Go for an inefficient model and you could end up spending significantly more.
There are all sorts of factors that we consider when picking up a new household appliance. How much will it cost? Will it fit in that space in the kitchen? Is it from a reliable brand?
One element that many of us overlook, myself included, is how energy efficient it is.
The problem with running an inefficient appliance is that there is a direct knock-on effect on our money.
Whether it’s your fridge freezer, your washing machine or your tumble dryer, the lack of efficiency means that you end up using more energy whenever you use it.
And right now, who among us can afford to waste energy?
But how much does this inefficiency actually cost, in pounds and pence? That’s what the consumer champions at Which? have set out to investigate in a new study, and it makes for painful reading.
The cost of inefficiency
Which? runs efficiency tests in its lab of all of the appliances that it reviews, so gets a pretty good idea of just how efficient they are. These tests can throw up significant differences between individual models, even if they share the same official efficiency rating.
According to calculations by Which?, the increases to energy costs that many of us face means that the costs of running the big four appliances ‒ fridge freezers, dishwashers, tumble dryers and washing machines ‒ will be increasing by £77 on average.
That average masks a pretty wide range of price increases though; those with efficient appliances will only pay an extra £41, compared to the whopping £138 paid by those with inefficient goods.
The cost of your fridge-freezer
Let’s start with the fridge-freezer, the biggest energy guzzler of any appliance since it’s on around the clock, every day of the year.
Which? found that the cheapest model to run came from LG, and would set households back a little over £40 a year based on the highest costs of energy under the new price cap.
By contrast, the most expensive model came from Hotpoint, and cost an almighty £179 ‒ more than four times more.
Which? noted that there is a significant price disparity in purchasing each model, with the Hotpoint fridge-freezer costing just a third of the LG one at £500 compared to £1,500.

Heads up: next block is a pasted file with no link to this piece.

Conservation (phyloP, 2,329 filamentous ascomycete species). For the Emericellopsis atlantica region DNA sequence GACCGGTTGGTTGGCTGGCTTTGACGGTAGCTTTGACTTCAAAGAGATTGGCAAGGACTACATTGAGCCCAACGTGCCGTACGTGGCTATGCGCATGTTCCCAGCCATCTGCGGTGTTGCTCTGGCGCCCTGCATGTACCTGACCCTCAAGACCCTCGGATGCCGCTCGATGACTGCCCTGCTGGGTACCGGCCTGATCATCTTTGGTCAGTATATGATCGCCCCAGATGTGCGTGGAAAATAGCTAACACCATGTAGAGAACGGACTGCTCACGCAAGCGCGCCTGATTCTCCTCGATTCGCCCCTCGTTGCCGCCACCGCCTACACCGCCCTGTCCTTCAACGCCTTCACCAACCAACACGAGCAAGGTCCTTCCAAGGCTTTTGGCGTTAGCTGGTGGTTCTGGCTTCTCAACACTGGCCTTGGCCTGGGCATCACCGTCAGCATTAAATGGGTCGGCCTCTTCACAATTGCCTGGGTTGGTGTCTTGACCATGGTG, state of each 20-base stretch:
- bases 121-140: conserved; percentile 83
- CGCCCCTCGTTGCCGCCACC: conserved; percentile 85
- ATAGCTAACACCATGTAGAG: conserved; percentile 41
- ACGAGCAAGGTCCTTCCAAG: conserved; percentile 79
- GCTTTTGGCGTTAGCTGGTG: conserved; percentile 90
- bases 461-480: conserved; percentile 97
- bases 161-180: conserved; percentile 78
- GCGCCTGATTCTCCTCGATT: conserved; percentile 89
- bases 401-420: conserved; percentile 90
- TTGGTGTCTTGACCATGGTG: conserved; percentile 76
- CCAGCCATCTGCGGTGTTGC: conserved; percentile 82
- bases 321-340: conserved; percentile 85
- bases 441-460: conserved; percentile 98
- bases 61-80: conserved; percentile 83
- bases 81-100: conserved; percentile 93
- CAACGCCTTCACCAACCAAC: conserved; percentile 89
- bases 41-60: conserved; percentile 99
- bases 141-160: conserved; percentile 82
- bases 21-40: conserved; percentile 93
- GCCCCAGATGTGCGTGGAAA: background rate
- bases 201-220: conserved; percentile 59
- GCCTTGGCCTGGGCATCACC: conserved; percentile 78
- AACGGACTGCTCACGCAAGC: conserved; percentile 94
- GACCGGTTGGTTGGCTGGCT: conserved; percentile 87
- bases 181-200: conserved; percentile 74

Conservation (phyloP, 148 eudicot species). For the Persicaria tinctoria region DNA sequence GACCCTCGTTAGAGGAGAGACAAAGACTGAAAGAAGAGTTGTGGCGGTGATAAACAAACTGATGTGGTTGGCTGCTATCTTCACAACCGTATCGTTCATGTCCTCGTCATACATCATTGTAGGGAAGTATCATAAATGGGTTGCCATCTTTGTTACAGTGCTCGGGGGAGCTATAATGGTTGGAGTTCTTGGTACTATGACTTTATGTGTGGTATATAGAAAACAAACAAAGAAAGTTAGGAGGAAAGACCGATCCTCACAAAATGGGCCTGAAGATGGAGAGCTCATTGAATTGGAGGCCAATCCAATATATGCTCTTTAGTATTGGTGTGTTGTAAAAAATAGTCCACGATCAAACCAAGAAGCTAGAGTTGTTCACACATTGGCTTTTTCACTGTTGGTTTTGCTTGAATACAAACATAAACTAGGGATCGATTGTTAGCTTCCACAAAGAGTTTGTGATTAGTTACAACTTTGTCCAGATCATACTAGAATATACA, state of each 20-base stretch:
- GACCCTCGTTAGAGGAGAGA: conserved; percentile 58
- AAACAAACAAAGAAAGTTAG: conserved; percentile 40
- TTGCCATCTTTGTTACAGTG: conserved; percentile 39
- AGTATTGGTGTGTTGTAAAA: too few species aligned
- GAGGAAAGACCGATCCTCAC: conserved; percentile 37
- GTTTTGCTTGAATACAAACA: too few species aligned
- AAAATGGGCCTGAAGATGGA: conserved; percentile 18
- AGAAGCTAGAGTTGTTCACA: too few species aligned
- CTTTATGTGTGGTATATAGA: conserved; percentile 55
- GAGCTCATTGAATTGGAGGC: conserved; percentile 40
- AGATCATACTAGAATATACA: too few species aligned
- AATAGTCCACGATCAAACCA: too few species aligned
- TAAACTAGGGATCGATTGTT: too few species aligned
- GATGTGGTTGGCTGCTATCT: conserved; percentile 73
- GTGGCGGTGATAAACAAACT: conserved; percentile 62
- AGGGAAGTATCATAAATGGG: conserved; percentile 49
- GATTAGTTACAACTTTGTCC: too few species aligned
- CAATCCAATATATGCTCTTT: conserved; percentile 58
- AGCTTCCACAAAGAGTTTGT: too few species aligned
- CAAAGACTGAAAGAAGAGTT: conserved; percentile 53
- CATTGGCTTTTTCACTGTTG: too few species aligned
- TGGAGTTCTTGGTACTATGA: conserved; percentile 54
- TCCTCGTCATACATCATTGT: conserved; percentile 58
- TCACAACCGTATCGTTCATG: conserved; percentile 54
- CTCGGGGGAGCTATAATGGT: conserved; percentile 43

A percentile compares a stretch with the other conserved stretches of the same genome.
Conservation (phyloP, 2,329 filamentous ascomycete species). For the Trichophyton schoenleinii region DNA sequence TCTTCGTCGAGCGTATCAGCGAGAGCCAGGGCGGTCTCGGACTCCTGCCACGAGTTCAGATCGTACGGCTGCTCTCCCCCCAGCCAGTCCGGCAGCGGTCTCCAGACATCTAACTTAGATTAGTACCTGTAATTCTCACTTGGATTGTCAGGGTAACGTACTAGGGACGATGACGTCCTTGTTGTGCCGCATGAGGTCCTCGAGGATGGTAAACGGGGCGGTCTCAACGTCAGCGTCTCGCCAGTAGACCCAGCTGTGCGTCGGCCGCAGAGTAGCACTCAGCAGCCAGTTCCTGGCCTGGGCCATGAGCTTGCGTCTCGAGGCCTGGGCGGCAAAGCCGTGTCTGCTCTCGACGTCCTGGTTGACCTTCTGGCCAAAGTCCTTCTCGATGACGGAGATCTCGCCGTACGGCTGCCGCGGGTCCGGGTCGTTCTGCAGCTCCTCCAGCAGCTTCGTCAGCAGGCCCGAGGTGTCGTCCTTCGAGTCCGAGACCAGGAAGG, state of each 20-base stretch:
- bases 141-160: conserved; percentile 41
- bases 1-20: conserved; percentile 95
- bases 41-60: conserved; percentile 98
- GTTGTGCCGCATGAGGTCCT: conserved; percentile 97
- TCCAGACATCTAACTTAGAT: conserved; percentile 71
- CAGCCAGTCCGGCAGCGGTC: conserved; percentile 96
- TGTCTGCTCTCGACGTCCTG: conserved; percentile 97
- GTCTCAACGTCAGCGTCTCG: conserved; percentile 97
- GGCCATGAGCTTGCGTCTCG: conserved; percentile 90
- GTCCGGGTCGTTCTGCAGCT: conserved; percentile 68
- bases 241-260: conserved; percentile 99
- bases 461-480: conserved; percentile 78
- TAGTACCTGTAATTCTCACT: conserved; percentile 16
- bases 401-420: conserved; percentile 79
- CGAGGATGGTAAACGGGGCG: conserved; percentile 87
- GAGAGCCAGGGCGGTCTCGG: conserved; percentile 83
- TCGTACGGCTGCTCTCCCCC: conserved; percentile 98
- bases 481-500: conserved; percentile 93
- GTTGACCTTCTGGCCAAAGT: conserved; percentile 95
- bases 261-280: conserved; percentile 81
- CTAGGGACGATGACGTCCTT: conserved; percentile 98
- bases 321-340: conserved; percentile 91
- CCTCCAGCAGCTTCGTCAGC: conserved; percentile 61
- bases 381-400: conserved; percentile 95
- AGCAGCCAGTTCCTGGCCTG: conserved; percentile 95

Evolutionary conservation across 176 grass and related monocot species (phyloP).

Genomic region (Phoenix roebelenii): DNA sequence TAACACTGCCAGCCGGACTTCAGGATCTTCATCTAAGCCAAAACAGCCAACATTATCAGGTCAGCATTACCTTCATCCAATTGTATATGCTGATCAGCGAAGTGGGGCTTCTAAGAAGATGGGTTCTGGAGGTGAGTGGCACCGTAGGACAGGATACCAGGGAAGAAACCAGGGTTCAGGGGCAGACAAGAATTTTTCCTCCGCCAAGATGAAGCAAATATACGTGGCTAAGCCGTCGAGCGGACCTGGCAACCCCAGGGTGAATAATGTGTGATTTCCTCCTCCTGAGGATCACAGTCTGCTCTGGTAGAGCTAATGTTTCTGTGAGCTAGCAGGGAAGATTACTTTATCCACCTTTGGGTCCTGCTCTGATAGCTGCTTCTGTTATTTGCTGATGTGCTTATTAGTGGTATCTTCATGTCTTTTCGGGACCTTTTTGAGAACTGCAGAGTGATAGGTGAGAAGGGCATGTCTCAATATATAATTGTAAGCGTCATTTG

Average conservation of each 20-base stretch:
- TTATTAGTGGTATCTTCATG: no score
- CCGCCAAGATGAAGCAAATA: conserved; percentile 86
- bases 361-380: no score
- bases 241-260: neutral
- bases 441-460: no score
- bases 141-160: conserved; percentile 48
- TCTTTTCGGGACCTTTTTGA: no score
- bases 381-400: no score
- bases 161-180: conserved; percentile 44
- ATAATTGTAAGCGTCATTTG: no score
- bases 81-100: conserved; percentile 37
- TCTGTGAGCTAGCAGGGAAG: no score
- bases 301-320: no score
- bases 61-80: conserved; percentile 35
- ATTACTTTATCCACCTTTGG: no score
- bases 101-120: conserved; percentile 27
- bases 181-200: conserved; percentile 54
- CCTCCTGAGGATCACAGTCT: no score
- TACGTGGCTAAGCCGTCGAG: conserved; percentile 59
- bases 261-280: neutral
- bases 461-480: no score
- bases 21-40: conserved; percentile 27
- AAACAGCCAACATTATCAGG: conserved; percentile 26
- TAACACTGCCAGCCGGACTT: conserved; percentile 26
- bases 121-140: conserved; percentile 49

However, if you keep the appliance for 18 years ‒ the Which? estimate for the typical lifespan of the appliance ‒ then the overall cost of the LG model works out at more than £1,500 less.
The cost of your tumble dryer
Tumble dryers aren’t used as often as other appliances, but they are well known for being energy intensive. However, some are clearly bigger offenders on this front than others.
Which’s test, based on drying a full load of cottons three times a week, found that the most expensive model came from Beko, which costs around £175 over a full year. This is significantly more costly than the £38.04 that you can get with a Miele tumble dryer.
Again, there is a substantial difference in the initial purchase cost to consider. The Miele model identified by Which? sets you back £799, more than twice the £300 you’ll pay for the Beko.
However, based on 20-years of use ‒ what Which? classes as the typical lifetime of such an appliance ‒ the Beko ends up costing you more than twice as much.
The cost of your dishwasher
A dishwasher is likely to see use most days, so it makes sense to get a model you can rely on. That doesn’t just mean that won’t break down, but one which will be kind to your bank balance too.
The most efficient full sized model tested by Which? came from Hisense, and the tests found that if its eco wash was run five times a week, you’d see around £61 added to your annual energy bills.
This is quite the contrast from the £104.40 you’d pay for a Candy dishwasher.
In this case, the difference in purchase price is much less pronounced too; the Candy costs £280, compared to £349 for the Hisense.
The cost of your washing machine
Finally, there’s the washing machine, one of the most vital appliances for any household.
The most efficient was a model from Ebac, which costs just £25.61 per year for the main cotton wash to be run four times a week, at 40 degrees. However, if you go for one of Whirlpool’s models, you might end up using almost four times as much energy, shelling out almost £95.
Once again there’s a relatively small difference in purchase prices too, though this time the more efficient model is cheaper; the Ebac model costs £489, compared with the £642 you’ll pay for a Whirlpool.
Get what you pay for
It’s important to bear in mind here that these tests looked only at energy efficiency, not overall performance.
Some appliances may be incredibly efficient, but deliver a lacklustre result, while others may be something of an energy guzzler but deliver peerless standards.
Ultimately it’s down to all of us to do our research and get a better idea of precisely what we can expect for the money we pay.
As with anything, it may work out better for your bank balance to pay a little more at the outset for a model that you can rely on, knowing that it will deliver savings over the long term.
Similarly, it's important to focus your research on individual models - one model from a particular firm might be inefficient, but that doesn't mean that others will be.
Obviously, when picking a washing machine or dishwasher, your primary concern will always be how well it does its main job.
But a little background research can ensure you buy a model that not only delivers what you need, but also helps you save a few quid on your energy bills.
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